The airport’s submission to the Davies Commission, which is looking at raising airport capacity, outlined a runway to the north, north-west or south-west of the existing airport.
It said a new runway could be in place by 2029, allowing 260,000 more flights.
‘Global hub status’
According to Heathrow’s submission, building a new runway would deliver extra capacity at the airport by 2025-29 and would allow it to operate 740,000 flights a year – up from the current limit of 480,000.
The plans would “maintain the UK’s global hub status for the foreseeable future” and “protect the thriving businesses and plentiful jobs that surround Heathrow”, it said.
Heathrow’s preferred option would be to place a new runway to the north-west or the south-west of the airport.
This would “deliver a full-length third runway while minimising the impact on the local community”.
The submission also detailed how a new westerly runway would help reduce noise pollution because planes would not have to fly so low over London.
It predicted that, even with a third runway, there would be 10-20% fewer people affected by noise under its new plans.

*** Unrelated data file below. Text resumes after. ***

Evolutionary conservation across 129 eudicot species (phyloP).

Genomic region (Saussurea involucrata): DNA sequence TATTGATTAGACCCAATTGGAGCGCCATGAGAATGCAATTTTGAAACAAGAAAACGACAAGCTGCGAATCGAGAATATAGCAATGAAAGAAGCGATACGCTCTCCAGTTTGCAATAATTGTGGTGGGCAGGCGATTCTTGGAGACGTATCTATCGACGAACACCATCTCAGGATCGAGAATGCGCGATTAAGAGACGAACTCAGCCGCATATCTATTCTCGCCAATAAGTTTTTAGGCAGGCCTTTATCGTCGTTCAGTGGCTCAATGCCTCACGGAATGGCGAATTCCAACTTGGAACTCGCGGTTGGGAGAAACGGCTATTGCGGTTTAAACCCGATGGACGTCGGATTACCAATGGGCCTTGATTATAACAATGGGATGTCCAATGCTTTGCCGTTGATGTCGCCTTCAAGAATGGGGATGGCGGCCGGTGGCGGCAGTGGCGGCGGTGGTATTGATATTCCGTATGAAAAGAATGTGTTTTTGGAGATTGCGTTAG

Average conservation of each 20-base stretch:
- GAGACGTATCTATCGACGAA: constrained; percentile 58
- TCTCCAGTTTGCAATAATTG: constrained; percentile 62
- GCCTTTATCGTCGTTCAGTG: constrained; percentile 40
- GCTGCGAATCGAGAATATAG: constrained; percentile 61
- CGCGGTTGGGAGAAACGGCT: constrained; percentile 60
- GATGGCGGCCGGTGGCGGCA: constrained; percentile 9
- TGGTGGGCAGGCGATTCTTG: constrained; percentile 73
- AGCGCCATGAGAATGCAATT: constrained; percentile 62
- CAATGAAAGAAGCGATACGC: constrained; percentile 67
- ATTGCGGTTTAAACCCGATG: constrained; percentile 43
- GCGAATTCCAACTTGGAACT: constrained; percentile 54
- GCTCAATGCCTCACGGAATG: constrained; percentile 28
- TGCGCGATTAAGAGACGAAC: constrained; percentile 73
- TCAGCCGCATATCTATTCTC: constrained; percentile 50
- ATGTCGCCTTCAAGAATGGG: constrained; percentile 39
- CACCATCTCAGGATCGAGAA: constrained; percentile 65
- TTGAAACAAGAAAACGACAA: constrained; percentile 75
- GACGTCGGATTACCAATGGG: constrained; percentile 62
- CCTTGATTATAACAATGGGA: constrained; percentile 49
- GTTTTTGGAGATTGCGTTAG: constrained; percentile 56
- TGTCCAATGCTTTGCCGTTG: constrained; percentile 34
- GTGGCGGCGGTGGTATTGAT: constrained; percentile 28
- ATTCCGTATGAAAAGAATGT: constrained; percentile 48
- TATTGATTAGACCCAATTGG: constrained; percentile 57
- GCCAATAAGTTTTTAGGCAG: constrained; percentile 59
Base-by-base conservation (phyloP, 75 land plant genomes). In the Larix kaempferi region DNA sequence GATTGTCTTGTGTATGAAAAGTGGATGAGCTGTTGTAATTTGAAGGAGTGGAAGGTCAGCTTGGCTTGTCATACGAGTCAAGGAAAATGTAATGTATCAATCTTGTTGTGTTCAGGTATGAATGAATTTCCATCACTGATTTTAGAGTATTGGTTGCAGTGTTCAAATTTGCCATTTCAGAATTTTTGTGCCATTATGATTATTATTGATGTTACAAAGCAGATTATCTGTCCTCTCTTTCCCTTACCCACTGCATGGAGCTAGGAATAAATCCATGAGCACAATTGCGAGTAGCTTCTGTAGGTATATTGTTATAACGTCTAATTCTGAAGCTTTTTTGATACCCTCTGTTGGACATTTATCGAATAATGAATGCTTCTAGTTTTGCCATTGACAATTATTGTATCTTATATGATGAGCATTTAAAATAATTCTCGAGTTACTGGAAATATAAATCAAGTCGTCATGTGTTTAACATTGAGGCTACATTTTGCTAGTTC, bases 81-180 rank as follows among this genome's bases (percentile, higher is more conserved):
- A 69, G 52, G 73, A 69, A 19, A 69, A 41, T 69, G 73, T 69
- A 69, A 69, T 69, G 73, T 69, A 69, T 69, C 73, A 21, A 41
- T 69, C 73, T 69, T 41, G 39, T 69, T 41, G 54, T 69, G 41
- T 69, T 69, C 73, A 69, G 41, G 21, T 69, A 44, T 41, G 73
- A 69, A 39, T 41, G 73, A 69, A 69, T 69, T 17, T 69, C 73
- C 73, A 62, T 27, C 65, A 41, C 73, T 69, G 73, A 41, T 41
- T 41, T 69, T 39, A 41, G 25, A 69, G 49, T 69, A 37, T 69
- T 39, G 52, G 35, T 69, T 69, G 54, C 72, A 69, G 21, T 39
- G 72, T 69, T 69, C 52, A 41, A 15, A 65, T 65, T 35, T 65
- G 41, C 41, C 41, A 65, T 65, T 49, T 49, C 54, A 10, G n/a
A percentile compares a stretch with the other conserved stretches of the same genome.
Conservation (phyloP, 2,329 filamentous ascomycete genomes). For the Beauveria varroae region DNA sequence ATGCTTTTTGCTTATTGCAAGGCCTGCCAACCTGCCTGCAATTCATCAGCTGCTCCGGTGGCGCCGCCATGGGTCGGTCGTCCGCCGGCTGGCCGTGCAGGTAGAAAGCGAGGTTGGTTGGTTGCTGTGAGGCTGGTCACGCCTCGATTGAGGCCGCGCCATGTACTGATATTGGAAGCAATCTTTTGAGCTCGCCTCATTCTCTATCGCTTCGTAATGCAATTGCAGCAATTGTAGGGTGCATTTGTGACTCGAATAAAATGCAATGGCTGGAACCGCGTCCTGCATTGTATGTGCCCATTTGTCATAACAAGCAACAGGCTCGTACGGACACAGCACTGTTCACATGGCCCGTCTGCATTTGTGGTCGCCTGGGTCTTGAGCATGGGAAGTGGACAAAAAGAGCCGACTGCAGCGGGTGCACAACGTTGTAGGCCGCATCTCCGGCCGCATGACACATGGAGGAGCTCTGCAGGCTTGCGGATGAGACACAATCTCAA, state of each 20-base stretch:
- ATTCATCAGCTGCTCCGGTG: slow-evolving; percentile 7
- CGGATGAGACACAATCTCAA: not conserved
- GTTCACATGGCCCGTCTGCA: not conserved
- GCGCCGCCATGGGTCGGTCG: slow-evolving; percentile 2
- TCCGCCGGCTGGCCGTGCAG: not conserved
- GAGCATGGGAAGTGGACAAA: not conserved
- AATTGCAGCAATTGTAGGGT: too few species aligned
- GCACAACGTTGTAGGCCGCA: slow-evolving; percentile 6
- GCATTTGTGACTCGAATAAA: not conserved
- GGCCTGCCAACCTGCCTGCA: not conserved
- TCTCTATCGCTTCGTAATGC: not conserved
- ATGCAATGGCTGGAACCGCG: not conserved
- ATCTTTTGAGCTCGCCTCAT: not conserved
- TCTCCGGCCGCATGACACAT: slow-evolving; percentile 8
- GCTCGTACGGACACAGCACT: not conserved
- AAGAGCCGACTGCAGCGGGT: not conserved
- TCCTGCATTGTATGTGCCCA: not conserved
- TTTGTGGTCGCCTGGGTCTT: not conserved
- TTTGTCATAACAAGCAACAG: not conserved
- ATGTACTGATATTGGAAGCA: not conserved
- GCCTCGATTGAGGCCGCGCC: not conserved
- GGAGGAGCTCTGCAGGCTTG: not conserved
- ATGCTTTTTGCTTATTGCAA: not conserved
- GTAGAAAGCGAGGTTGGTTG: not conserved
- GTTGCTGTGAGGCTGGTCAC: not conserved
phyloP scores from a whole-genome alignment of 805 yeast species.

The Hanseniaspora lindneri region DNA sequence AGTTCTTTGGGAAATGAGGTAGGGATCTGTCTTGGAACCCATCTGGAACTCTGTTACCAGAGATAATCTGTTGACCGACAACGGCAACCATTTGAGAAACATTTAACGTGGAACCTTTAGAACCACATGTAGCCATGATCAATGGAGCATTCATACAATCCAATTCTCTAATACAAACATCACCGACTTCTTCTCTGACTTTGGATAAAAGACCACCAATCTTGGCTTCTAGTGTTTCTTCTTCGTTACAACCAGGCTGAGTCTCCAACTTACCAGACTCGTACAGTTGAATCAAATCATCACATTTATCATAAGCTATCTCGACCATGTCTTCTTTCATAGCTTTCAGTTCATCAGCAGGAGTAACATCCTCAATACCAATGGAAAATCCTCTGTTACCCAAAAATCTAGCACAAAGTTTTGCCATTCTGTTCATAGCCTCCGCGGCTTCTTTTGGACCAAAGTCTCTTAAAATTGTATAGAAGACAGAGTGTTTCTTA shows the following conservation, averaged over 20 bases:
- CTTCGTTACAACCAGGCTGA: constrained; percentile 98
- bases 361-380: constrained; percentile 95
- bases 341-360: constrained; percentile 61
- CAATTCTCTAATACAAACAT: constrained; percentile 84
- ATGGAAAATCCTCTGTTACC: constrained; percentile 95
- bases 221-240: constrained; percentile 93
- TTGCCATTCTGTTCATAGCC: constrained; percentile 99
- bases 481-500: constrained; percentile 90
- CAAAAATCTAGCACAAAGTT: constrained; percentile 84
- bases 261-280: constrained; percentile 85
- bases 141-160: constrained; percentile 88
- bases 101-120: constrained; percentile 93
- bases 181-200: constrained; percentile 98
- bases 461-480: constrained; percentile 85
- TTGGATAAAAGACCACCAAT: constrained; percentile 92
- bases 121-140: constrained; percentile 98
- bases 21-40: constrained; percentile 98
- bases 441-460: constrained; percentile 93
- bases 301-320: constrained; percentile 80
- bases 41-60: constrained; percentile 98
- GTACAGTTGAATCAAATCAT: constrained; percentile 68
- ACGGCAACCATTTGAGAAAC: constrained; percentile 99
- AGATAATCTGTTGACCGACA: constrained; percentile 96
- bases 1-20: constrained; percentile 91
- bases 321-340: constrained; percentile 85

The option of building north of the airport would be the quickest and cheapest, the airport acknowledged – but it would also be the noisiest and have the biggest impact on residential property.
Each of the options would mean the compulsory purchase of some properties and some property demolitions, as well as potentially major work on the M25.
The submission also outlined the need for a sixth terminal at Heathrow as part of the plans – which would enable the airport to handle 130m passengers a year, rather than the current figure of 70m.
Heathrow chief executive Colin Matthews said: “After half a century of vigorous debate but little action, it is clear the UK desperately needs a …….
17th July, 2013